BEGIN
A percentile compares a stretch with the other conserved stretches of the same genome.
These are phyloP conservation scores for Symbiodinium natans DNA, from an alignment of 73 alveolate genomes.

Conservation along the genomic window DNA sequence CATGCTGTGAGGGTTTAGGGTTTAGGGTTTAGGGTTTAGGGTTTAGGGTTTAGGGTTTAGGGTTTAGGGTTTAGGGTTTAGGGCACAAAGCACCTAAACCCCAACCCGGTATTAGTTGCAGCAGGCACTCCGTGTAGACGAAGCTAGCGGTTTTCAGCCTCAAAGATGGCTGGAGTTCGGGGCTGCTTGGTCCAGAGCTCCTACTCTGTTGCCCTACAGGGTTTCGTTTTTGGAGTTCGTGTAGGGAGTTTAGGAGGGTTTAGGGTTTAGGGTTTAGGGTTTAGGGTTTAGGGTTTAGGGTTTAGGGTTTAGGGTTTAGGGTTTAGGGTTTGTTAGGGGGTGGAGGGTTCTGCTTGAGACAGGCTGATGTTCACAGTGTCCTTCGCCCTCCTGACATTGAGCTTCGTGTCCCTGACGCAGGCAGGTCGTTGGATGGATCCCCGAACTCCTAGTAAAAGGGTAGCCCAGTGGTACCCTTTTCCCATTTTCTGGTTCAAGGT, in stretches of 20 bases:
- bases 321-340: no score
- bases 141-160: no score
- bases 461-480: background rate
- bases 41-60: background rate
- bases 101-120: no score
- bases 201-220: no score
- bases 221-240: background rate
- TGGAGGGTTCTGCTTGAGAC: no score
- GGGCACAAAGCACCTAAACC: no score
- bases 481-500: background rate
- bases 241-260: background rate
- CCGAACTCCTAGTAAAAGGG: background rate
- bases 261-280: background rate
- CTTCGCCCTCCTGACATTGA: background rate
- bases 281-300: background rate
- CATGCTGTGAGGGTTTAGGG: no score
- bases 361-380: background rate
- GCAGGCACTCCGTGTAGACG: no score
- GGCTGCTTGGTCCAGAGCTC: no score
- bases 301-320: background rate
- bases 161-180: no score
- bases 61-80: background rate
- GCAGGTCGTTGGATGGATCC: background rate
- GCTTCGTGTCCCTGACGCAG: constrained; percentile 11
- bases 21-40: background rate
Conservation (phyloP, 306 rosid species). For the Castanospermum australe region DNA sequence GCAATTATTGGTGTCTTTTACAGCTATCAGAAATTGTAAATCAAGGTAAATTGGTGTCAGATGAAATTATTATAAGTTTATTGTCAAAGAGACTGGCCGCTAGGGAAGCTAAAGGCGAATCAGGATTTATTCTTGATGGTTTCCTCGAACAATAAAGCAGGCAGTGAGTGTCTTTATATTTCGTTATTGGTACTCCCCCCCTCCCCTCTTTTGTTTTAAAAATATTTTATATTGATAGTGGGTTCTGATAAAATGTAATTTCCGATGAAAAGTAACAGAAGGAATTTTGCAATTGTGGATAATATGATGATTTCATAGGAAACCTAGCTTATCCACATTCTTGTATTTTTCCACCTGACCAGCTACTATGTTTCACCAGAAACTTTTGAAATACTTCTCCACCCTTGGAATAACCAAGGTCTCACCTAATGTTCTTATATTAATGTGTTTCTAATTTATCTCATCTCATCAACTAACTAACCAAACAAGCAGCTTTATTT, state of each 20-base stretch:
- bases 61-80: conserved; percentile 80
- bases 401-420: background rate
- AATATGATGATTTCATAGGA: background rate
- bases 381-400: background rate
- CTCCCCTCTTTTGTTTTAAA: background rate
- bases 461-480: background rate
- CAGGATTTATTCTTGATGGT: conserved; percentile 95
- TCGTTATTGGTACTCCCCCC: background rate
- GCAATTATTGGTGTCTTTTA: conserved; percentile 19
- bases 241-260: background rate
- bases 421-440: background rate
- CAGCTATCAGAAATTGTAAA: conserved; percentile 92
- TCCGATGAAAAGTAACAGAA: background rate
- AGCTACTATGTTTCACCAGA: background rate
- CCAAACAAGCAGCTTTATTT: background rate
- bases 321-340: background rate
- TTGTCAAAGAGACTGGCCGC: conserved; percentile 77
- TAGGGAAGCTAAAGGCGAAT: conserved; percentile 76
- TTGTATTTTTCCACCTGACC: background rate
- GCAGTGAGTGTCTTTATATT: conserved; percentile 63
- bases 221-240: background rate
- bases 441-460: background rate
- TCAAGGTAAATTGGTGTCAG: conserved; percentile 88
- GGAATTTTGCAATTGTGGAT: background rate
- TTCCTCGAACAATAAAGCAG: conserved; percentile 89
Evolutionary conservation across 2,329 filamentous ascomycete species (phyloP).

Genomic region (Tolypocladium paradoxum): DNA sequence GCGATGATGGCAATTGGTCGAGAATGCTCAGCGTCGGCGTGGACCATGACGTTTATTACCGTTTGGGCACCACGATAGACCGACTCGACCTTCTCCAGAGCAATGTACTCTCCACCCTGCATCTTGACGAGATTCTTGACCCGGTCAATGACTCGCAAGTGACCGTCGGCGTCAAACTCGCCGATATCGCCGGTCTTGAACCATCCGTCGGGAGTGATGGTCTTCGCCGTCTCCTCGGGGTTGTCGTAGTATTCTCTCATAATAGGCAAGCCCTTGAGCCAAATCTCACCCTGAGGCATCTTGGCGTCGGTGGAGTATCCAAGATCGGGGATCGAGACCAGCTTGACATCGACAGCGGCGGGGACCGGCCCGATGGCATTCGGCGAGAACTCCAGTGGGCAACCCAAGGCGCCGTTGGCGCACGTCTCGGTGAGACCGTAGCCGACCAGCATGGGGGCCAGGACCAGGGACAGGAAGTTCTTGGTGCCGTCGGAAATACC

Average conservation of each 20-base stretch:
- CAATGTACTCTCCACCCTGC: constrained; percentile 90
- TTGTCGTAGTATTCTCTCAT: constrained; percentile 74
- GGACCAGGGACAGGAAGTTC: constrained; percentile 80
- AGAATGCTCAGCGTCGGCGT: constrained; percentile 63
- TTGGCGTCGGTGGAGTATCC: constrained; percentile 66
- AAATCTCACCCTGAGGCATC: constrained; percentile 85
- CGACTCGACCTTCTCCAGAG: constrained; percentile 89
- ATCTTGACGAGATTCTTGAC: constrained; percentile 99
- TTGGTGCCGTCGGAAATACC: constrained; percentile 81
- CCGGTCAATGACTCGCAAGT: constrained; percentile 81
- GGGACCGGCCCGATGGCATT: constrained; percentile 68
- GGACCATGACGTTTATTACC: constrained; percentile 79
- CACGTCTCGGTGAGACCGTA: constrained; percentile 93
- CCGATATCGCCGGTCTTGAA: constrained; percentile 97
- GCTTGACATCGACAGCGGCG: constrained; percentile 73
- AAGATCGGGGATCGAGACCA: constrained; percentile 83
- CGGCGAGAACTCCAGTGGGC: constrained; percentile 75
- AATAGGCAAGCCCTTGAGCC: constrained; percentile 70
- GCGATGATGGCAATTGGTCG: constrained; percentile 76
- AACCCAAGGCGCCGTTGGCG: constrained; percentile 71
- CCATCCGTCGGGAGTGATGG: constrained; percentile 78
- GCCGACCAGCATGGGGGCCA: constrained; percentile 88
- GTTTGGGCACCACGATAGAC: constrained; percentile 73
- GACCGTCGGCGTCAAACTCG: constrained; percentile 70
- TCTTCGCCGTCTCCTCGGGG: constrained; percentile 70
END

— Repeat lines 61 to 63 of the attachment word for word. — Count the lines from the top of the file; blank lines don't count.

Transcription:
- AGAATGCTCAGCGTCGGCGT: constrained; percentile 63
- TTGGCGTCGGTGGAGTATCC: constrained; percentile 66
- AAATCTCACCCTGAGGCATC: constrained; percentile 85